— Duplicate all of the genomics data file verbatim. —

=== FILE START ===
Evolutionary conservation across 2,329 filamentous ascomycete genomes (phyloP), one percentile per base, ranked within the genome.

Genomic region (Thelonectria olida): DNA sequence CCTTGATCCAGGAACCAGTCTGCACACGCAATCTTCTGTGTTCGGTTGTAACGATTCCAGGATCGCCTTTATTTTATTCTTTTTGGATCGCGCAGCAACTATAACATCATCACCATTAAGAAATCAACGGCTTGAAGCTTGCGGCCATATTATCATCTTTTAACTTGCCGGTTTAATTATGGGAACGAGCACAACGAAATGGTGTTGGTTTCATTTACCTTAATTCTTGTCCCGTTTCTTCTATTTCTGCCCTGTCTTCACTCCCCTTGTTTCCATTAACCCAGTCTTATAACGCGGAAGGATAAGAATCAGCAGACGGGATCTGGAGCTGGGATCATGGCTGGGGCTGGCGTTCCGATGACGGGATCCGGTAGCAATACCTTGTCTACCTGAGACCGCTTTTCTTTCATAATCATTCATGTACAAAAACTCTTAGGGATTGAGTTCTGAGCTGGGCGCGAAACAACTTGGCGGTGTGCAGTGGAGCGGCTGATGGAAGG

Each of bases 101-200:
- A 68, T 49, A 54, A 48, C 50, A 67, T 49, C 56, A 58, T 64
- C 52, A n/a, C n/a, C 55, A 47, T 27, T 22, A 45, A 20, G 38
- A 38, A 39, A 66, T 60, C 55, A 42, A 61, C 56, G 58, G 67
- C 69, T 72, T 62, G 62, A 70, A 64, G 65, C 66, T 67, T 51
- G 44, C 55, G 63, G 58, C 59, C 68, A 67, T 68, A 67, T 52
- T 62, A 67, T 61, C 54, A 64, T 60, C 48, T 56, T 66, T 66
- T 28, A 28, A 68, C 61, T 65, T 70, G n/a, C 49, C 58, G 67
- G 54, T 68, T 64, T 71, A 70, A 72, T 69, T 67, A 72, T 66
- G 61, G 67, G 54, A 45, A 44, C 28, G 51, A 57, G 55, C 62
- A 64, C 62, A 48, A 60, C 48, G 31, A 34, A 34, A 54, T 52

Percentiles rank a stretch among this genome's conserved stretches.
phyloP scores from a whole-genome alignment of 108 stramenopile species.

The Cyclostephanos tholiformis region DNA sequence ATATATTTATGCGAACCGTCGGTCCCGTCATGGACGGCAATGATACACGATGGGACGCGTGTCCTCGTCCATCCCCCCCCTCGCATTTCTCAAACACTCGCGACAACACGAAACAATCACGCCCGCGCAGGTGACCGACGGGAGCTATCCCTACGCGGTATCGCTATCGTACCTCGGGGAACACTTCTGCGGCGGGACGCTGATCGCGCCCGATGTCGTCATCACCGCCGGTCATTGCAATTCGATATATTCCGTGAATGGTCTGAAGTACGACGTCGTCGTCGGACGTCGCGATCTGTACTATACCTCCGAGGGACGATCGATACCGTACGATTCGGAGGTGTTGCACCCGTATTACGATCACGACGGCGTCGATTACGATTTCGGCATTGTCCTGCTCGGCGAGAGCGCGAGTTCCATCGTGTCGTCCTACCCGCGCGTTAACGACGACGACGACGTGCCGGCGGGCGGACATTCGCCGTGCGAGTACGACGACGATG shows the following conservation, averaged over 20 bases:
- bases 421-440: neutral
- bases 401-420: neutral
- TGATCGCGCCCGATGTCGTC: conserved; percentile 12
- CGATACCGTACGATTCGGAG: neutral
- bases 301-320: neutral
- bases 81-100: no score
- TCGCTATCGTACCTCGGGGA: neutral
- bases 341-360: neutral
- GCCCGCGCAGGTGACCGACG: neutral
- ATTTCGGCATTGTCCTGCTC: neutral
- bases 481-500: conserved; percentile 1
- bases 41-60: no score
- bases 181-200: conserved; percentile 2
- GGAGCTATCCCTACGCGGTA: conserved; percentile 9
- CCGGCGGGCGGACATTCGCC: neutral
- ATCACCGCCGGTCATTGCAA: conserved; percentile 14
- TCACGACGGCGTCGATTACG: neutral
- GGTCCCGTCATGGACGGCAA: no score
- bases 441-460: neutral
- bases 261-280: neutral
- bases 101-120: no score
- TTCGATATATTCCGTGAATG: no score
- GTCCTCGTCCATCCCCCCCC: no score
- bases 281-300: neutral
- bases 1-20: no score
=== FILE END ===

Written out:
Evolutionary conservation across 2,329 filamentous ascomycete genomes (phyloP), one percentile per base, ranked within the genome.

Genomic region (Thelonectria olida): DNA sequence CCTTGATCCAGGAACCAGTCTGCACACGCAATCTTCTGTGTTCGGTTGTAACGATTCCAGGATCGCCTTTATTTTATTCTTTTTGGATCGCGCAGCAACTATAACATCATCACCATTAAGAAATCAACGGCTTGAAGCTTGCGGCCATATTATCATCTTTTAACTTGCCGGTTTAATTATGGGAACGAGCACAACGAAATGGTGTTGGTTTCATTTACCTTAATTCTTGTCCCGTTTCTTCTATTTCTGCCCTGTCTTCACTCCCCTTGTTTCCATTAACCCAGTCTTATAACGCGGAAGGATAAGAATCAGCAGACGGGATCTGGAGCTGGGATCATGGCTGGGGCTGGCGTTCCGATGACGGGATCCGGTAGCAATACCTTGTCTACCTGAGACCGCTTTTCTTTCATAATCATTCATGTACAAAAACTCTTAGGGATTGAGTTCTGAGCTGGGCGCGAAACAACTTGGCGGTGTGCAGTGGAGCGGCTGATGGAAGG

Each of bases 101-200:
- A 68, T 49, A 54, A 48, C 50, A 67, T 49, C 56, A 58, T 64
- C 52, A n/a, C n/a, C 55, A 47, T 27, T 22, A 45, A 20, G 38
- A 38, A 39, A 66, T 60, C 55, A 42, A 61, C 56, G 58, G 67
- C 69, T 72, T 62, G 62, A 70, A 64, G 65, C 66, T 67, T 51
- G 44, C 55, G 63, G 58, C 59, C 68, A 67, T 68, A 67, T 52
- T 62, A 67, T 61, C 54, A 64, T 60, C 48, T 56, T 66, T 66
- T 28, A 28, A 68, C 61, T 65, T 70, G n/a, C 49, C 58, G 67
- G 54, T 68, T 64, T 71, A 70, A 72, T 69, T 67, A 72, T 66
- G 61, G 67, G 54, A 45, A 44, C 28, G 51, A 57, G 55, C 62
- A 64, C 62, A 48, A 60, C 48, G 31, A 34, A 34, A 54, T 52

Percentiles rank a stretch among this genome's conserved stretches.
phyloP scores from a whole-genome alignment of 108 stramenopile species.

The Cyclostephanos tholiformis region DNA sequence ATATATTTATGCGAACCGTCGGTCCCGTCATGGACGGCAATGATACACGATGGGACGCGTGTCCTCGTCCATCCCCCCCCTCGCATTTCTCAAACACTCGCGACAACACGAAACAATCACGCCCGCGCAGGTGACCGACGGGAGCTATCCCTACGCGGTATCGCTATCGTACCTCGGGGAACACTTCTGCGGCGGGACGCTGATCGCGCCCGATGTCGTCATCACCGCCGGTCATTGCAATTCGATATATTCCGTGAATGGTCTGAAGTACGACGTCGTCGTCGGACGTCGCGATCTGTACTATACCTCCGAGGGACGATCGATACCGTACGATTCGGAGGTGTTGCACCCGTATTACGATCACGACGGCGTCGATTACGATTTCGGCATTGTCCTGCTCGGCGAGAGCGCGAGTTCCATCGTGTCGTCCTACCCGCGCGTTAACGACGACGACGACGTGCCGGCGGGCGGACATTCGCCGTGCGAGTACGACGACGATG shows the following conservation, averaged over 20 bases:
- bases 421-440: neutral
- bases 401-420: neutral
- TGATCGCGCCCGATGTCGTC: conserved; percentile 12
- CGATACCGTACGATTCGGAG: neutral
- bases 301-320: neutral
- bases 81-100: no score
- TCGCTATCGTACCTCGGGGA: neutral
- bases 341-360: neutral
- GCCCGCGCAGGTGACCGACG: neutral
- ATTTCGGCATTGTCCTGCTC: neutral
- bases 481-500: conserved; percentile 1
- bases 41-60: no score
- bases 181-200: conserved; percentile 2
- GGAGCTATCCCTACGCGGTA: conserved; percentile 9
- CCGGCGGGCGGACATTCGCC: neutral
- ATCACCGCCGGTCATTGCAA: conserved; percentile 14
- TCACGACGGCGTCGATTACG: neutral
- GGTCCCGTCATGGACGGCAA: no score
- bases 441-460: neutral
- bases 261-280: neutral
- bases 101-120: no score
- TTCGATATATTCCGTGAATG: no score
- GTCCTCGTCCATCCCCCCCC: no score
- bases 281-300: neutral
- bases 1-20: no score